Some Advice For Senator Ted Cruz

Yesterday I read a few news articles about Ted Cruz having hired a legal team to work on formally renouncing his Canadian citizenship. Yes, one of America’s most shameful caricature-like right-wing zealots has a dirty little secret; that deep down, at his core, he’s Canadian. (More can be read about Cruz’s efforts here)

Evidently, something about Mr. Cruz (possibly that he is not African-American) has kept the birther movement from coming out in full-force against the Calgary-born American Senator.

Regardless, Mr. Cruz must be worriedthat these people will come out of the woodwork if he ran for President, so he’s making absolutely sure that his citizenship of the Great White North is no more. No Beavertails for Mr. Cruz, eh!

All of this got me thinking; isn’t this all a little overblown? Surely, there are easier ways to proudly show off one’s unrepentant love for America, Apple Pie, Baseball, and all the other things that define the divine exceptionalism that is America.

If Ted Cruz wants to show his countrymen that he is really, truly American, he should adopt the persona of former WWE ‘Superstar’ Hulk Hogan

While Hogan is known for his huge muscles, shirt-ripping tendencies, and upon further research, apparently a sex tape, he is also memorable for his hyper-patriotic ring-entry music.

The song he used to walk out to is ‘I Am A Real American’. You can give it a listen below:

Nobody debates Hulk Hogan’s patriotism. Why? Well, there’s probably lots of reasons.

If Ted Cruz wants to put this citizenship issue to rest, he doesn’t have to renounce his Canadian citizenship; he needs to show up to all events and functions with this song playing in the background, and learn to speak like the Hulkster himself.

I’m sure there are plenty of Hulk Hogan WWE DVDs in the $5 dollar pile of Wal-Mart for Mr. Cruz to study from. Time to get to work, brother Cruz!

With the Liberal Party’s By-Election Success, Team Trudeau Prepares for the ‘Long Game’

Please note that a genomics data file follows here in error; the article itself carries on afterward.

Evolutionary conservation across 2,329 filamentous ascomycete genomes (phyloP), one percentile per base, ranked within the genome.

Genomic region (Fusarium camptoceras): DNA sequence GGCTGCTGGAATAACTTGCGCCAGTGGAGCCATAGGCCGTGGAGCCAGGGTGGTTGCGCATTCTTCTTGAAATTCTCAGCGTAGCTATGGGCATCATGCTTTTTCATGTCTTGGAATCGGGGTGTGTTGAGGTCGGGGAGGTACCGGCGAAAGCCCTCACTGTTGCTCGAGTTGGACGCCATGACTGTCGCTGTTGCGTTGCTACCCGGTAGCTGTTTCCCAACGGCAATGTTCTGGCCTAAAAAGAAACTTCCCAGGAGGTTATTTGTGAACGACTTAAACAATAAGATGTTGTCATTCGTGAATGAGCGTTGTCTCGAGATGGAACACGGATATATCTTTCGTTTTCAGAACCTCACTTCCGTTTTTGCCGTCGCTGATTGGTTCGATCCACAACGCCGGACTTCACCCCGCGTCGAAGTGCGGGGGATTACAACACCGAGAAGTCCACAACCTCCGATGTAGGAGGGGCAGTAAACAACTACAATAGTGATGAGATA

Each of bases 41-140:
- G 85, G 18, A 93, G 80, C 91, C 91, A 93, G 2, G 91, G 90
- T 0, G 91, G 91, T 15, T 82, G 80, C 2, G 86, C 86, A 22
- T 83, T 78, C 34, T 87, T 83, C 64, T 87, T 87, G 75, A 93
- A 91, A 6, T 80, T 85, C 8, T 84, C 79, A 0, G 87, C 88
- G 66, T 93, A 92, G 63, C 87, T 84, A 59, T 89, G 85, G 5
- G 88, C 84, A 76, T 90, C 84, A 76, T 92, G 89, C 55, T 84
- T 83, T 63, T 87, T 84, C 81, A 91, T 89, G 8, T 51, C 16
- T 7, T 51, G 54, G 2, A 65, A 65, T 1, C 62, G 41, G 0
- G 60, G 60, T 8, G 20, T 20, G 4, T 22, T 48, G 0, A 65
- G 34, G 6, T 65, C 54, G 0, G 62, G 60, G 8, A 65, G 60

Justin Trudeau holding a media scrum with newly elected MPs Emmanuel Dubourg (Bourassa) and Chrystia Freeland (Toronto Centre)

Nine days after the by-elections held in four ridings–two in Manitoba, one in Ontario, and one in Quebec, respectively, it is clear that the Liberal Party emerged the winner both on Election Day and into the foreseeable future.

The Conservative Party talking point machinery and sympathetic pundits have attempted to spin the by-elections as a victory, but their argument is flimsy at best. As National Post’s Andrew Coyne summarized, Conservative MPs like Mark Adler from York Centre “were obliged first to pretend that a Forum Research poll showing the Liberals ahead by 29 points the weekend before the election had some basis in reality, the better to conjure up a fantasy ‘comeback.’” In reality, the Conservatives won the perceived ‘safe’ Brandon-Souris riding by only 391 votes–a razor-thin margin by Canadian electoral standards. The Liberals’ Rolf Dinsdale, the son of the late George Dinsdale, Brandon’s one-time Mayor and longtime Progressive Conservative MLA, nearly beat Conservative candidate Larry Maguire after the Liberal Party finished fourth in the riding in 2011, with a measly 5.36% of the vote.

This dramatic shift in vote share did not take place merely because of Mr. Dinsdale’s last name. Something else is happening to make these voters shift to the Liberal Party.

Similarly, the Conservatives held onto their stronghold Provencher, the former riding of Vic Toews, by a healthy margin. But Liberal Terry Hayward increased his part of the vote-share from 6.71% to 30%–something that must be very disturbing to Conservative partisans. Across all four by-elections, the Conservatives lost 11 points of the vote share, from 39% to 28%, in a trend that must be disturbing to Conservative Members of Parliament. The NDP, the Official Opposition, similarly lost 5 percentage points of the vote-share, while the Liberal Party gained 18 points. In every riding, if the Liberals did not win, they blew by the NDP to take second place in the election results.